The game’s tactical depth is further broadened by the addition of environmental factors that can affect detection. Zanzibar Land features a much higher amount of floor types that can generate noise, which draws guard attention. There are now deep sewers with forceful currents, as well as cold, sneeze-inducing temperatures that can also pull guards’ focus, dark rooms in which turning on a light switch will wake sleeping guards, and more. Metal Gear’s pure binary stealth has been dismissed in favor of a much more complicated world that, forces the player to rely on tools and gadgets more often than before. After all, you don’t need to turn on that light switch if you have a handy pair of night-vision goggles.
Unlike Metal Gear, none of these ideas is completely integrated into a larger whole. Metal Gear 2 is a series of individual areas and rarely repeating scenarios. This is a world now, not merely a game dungeon. This is not Snake’s playground or Kojima’s fortress so much as it is a series of areas belonging to the guards. Each new hazard is a test of player mettle, but also a means of de-emphasizing their importance. The world pushes back, not simply with the guards’ watchful eyes, but also in its spatial design. All of this combines to create a game that is rich, tangible, and also frustrating.
The swamp in the jungle between Buildings One and Two, for example, must be traversed in order to find the prison where Dr. Madnar, the designer of the latest Metal Gear, is being held. Navigation through this swamp depends on following a highly specific and invisible multi-screen spanning path. To find the correct areas to stand on, the player must poke and prod through the swamp. Wandering off the path for too long means instant death.
The swamp is both wonderful and agonizing to traverse. On the one hand, the game’s mechanics capture a sense of uncertainty, engagement, and reckoning with the world. On the other, the game offers no real hints about where to go, and the process of figuring that out is tedious. This encapsulates Metal Gear 2: it’s rich and soupy with interaction but precarious and prone to sending the player into unexpected disaster.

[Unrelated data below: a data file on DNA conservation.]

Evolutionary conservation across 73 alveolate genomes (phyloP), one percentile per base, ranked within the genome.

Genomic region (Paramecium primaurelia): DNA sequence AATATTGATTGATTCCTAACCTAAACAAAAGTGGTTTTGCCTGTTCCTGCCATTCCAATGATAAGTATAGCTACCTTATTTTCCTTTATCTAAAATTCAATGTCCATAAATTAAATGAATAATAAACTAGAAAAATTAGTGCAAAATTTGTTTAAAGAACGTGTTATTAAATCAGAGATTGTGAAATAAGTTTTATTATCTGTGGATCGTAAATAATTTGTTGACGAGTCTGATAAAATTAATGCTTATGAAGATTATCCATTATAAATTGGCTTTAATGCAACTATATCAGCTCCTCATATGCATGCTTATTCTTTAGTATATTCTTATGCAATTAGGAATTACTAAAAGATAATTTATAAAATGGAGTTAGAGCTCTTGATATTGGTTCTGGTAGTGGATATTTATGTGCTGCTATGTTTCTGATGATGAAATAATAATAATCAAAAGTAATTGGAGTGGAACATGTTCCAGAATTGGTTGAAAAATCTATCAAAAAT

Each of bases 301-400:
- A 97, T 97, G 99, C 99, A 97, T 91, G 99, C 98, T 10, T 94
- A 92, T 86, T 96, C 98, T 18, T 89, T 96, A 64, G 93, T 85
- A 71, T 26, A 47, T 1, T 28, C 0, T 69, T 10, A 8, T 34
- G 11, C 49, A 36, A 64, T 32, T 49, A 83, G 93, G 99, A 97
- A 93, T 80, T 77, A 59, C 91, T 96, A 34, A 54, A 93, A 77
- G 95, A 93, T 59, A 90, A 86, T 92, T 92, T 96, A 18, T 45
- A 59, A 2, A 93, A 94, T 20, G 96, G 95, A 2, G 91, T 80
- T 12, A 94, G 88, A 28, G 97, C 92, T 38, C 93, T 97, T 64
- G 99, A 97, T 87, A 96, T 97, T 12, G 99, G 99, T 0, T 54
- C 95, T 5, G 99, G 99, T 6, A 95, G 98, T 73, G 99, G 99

Once Snake finds the building Dr. Madnar is supposed to be in, he finds nothing in sight. The room is empty except for an odd tapping noise. The solution, as relayed by a radio support character, is for the player to do, not Snake. They must refer to the game’s manual and decode the taps using a cipher. This will reveal Madnar’s radio frequency, which the player can then call to progress in the game. While it is possible to have a radio character complete the task for you, this particular puzzle is Metal Gear 2’s boldest attempt to introduce texture to the game. It is also a step towards separating Snake from the player, which Metal Gear Solid will eventually build on. It points to the world outside of the game, the extra-text, forcing players to engage with physical materials and in-game sounds, thereby becoming hyper-aware of the game as a world they are viewing but also one they can touch and hear. In isolation, this segment of Metal Gear 2 successfully expresses its commitment to complication, texture, and derailing the player. But this is just one piece in a larger puzzle.
Metal Gear 2’s impulse to complicate and diminish player power is also evident in its inclusion of a more fully realized story. Metal Gear had a basic plot and some twists, such as the betrayal of Snake’s commander, Big Boss, but it had few actual cutscenes and little development of character relationships. Metal Gear 2 includes more narrative cutscenes, the ability to call numerous radio support teammates for world building purposes, and a story that places its action into a wider political and emotional context, one that undermines both Solid Snake and the player.